Now, as they prepare to rebound from their first losing season since 1990, it appears their dramatically reconstructed bullpen won't have enough room on Opening Day to accommodate Boyer's live right arm, at least initially.
Boyer's likely assignment to Triple-A Richmond will be product of Braves general manager John Schuerholz's ability to construct a pitching staff that is considerably stronger than the one he built heading into the 2006 season.
"To repeat myself for the 100th or 1,000th time about the winter before last, we knew we needed a closer and that's why we tried to sign all of the top guys out there," Schuerholz said. "We couldn't get it done, and we couldn't make one appear out of the mist."
One year after being forced to begin a season with Chris Reitsma as his closer, Braves manager Bobby Cox now finds himself with a relief corps that includes three legitimate closers. Bob Wickman will primarily fill the role. But his top two setup men, Mike Gonzalez and Rafael Soriano, are also very capable of closing the door in the ninth inning.
"Who knows what's going to happen Opening Day?" Wickman said. "But if you ask me the question now for tomorrow, I'll say, 'Yes, this is the most [bullpen] depth I've seen.'"
Until Wickman arrived after the All-Star break last year, Cox found himself with one of the worst bullpens he's seen. Boyer's injured shoulder combined with Reitsma's inability to serve as a closer created a domino effect that led to the bullpen blowing 20 of its first 40 save opportunities.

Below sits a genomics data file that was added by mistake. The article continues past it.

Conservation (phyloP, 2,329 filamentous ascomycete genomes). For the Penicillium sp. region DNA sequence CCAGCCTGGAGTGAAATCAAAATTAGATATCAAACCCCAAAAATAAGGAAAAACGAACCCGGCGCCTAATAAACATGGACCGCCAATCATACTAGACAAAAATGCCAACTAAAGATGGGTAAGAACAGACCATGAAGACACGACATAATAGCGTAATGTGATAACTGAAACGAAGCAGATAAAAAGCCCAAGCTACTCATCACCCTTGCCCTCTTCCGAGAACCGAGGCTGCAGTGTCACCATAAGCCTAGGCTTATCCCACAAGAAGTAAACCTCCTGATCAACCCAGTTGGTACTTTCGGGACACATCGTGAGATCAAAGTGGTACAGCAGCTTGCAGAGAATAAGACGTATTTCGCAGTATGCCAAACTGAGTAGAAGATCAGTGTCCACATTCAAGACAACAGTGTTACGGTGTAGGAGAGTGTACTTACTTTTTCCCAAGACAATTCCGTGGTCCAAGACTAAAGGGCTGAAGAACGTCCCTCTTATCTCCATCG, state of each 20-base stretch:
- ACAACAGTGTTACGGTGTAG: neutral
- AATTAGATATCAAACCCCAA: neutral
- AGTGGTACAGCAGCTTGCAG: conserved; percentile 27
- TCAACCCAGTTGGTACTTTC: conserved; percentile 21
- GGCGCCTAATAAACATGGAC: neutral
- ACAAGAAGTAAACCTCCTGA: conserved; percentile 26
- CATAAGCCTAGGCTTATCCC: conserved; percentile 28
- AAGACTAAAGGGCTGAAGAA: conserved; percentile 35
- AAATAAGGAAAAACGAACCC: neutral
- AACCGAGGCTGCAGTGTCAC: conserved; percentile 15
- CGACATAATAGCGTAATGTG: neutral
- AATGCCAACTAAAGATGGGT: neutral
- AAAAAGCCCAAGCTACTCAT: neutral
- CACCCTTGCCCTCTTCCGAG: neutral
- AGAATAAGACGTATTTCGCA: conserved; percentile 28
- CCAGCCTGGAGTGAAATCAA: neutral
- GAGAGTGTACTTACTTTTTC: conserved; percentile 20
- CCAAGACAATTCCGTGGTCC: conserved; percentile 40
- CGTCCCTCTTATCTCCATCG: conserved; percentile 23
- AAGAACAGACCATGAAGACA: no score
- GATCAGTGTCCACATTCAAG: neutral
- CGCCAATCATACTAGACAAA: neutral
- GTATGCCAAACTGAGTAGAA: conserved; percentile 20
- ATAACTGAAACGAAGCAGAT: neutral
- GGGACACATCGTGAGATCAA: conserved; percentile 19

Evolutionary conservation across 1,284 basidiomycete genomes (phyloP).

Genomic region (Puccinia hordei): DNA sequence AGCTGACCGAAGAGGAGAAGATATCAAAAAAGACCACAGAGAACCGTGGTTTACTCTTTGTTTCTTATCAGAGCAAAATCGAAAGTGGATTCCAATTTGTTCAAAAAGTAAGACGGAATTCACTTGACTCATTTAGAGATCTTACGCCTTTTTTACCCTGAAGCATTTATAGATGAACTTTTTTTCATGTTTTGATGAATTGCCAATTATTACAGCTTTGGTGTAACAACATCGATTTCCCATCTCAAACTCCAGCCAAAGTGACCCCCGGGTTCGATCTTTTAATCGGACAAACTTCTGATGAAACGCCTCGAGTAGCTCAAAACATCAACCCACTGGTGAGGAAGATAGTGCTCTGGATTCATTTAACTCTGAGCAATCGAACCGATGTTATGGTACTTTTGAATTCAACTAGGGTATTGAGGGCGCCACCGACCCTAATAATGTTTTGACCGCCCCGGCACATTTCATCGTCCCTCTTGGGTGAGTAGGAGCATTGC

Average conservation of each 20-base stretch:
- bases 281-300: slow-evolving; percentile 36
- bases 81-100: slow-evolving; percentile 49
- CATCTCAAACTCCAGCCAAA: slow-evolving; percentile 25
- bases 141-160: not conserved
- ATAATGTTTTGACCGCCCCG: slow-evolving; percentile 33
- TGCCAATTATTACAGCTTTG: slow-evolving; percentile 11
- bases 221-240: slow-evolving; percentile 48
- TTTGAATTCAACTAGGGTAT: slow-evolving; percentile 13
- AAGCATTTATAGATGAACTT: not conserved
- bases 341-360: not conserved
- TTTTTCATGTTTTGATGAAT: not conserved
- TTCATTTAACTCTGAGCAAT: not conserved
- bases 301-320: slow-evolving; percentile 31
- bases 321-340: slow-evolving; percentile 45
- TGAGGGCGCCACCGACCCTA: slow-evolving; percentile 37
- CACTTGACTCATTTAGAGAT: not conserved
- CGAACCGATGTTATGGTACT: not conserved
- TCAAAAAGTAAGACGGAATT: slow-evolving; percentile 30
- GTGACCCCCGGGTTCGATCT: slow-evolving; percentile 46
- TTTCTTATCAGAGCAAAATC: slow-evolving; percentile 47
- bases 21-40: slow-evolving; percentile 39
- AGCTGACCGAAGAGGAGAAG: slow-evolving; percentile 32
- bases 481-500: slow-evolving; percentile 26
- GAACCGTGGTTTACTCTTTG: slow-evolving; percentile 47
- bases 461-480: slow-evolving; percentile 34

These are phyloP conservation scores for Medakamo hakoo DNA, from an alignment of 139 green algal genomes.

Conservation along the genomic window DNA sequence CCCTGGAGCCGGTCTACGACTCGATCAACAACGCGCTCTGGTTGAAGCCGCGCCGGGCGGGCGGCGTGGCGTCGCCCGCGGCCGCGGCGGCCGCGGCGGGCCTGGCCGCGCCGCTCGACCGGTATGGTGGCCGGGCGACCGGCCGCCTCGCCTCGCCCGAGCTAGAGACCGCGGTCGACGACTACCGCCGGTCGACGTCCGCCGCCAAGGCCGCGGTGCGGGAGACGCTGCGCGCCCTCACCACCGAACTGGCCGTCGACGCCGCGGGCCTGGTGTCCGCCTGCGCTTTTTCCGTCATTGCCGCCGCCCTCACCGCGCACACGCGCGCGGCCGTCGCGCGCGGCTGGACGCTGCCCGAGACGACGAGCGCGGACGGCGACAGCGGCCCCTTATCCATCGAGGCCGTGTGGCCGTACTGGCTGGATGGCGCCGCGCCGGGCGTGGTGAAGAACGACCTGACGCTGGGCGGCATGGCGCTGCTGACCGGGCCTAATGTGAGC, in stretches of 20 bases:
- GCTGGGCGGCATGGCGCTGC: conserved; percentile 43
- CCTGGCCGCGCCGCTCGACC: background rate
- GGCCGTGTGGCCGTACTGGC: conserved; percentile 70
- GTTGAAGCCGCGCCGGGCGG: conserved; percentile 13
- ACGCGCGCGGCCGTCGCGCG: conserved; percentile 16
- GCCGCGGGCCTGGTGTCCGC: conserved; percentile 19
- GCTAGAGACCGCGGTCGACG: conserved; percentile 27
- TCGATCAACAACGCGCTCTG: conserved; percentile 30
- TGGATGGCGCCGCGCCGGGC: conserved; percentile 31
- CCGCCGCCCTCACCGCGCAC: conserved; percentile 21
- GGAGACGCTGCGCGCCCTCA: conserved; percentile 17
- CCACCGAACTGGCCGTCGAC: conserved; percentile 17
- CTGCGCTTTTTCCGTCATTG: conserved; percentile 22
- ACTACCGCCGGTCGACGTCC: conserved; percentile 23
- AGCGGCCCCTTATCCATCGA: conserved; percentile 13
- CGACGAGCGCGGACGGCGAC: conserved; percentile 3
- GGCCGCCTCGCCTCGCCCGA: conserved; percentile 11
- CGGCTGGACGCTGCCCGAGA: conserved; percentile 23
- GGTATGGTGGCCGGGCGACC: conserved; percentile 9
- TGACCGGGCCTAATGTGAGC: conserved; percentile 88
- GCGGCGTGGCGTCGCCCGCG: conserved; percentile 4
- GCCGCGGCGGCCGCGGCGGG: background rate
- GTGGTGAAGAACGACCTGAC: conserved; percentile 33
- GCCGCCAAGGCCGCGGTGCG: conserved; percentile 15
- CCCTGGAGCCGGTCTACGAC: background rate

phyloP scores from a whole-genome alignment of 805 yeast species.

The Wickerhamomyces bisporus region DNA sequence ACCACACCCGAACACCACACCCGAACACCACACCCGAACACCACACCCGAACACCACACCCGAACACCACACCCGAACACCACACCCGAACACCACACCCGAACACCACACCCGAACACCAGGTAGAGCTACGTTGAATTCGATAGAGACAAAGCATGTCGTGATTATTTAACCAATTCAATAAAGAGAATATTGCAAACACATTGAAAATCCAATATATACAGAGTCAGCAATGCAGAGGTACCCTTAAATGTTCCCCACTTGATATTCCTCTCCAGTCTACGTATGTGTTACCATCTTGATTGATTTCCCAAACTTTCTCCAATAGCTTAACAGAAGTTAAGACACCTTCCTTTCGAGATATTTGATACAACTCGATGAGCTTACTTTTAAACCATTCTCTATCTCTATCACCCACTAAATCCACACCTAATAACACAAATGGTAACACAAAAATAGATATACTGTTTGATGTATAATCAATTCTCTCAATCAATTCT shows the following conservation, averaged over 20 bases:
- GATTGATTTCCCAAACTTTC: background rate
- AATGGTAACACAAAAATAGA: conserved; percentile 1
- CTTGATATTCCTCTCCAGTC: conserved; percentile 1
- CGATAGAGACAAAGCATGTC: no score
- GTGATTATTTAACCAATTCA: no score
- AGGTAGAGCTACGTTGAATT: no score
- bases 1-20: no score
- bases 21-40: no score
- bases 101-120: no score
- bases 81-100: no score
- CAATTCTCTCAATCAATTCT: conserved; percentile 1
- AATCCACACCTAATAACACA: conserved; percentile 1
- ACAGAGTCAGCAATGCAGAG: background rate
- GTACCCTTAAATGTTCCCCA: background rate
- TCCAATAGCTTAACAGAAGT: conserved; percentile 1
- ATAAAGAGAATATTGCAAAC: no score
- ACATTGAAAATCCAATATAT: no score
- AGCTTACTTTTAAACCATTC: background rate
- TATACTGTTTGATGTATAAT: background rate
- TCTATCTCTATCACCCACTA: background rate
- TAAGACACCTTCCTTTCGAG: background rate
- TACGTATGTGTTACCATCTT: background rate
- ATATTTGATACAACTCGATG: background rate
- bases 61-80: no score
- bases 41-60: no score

By the end of the season, the Braves had blown 29 save opportunities and finished nine games back in the National League Wild Card race. The offseason acquisitions of Gonzalez and Soriano combined with the return of Wickman, who converted 18 of his 19 save opportunities with Atlanta, will likely prevent a repeat of last year's late-inning follies.
"What did they have, almost 30 blown saves last season?" Astros manager Phil Garner said. "They get just half of those and they're in the pennant race. I think they're going to surprise people."
An up-close look at the club as we approach Opening Day
Before last year, the Braves had won a record 14 consecutive division titles. Thus, with a sour taste in his mouth, Schuerholz entered this past offseason knowing that he had to erase the inexperience that existed on last year's pitching staff and replace it with proven arms.
Schuerholz's first move came in December, when he traded Horacio Ramirez to the Mariners for Soriano, an intimidating right-handed reliever who limited opponents to a .204 batting average in 60 innings last year.
One month later, Schuerholz traded power-hitting first baseman Adam LaRoche to Pittsburgh in a deal that gave the Braves the services of the left-handed Gonzalez, who converted all 24 of his save opportunities for the Pirates last year.
Now, instead of rolling the dice with the likes of Ken Ray, Mike Remlinger and Reitsma, Cox will have the luxury of having Soriano, Gonzalez and Wickman available to protect his team's late-inning leads.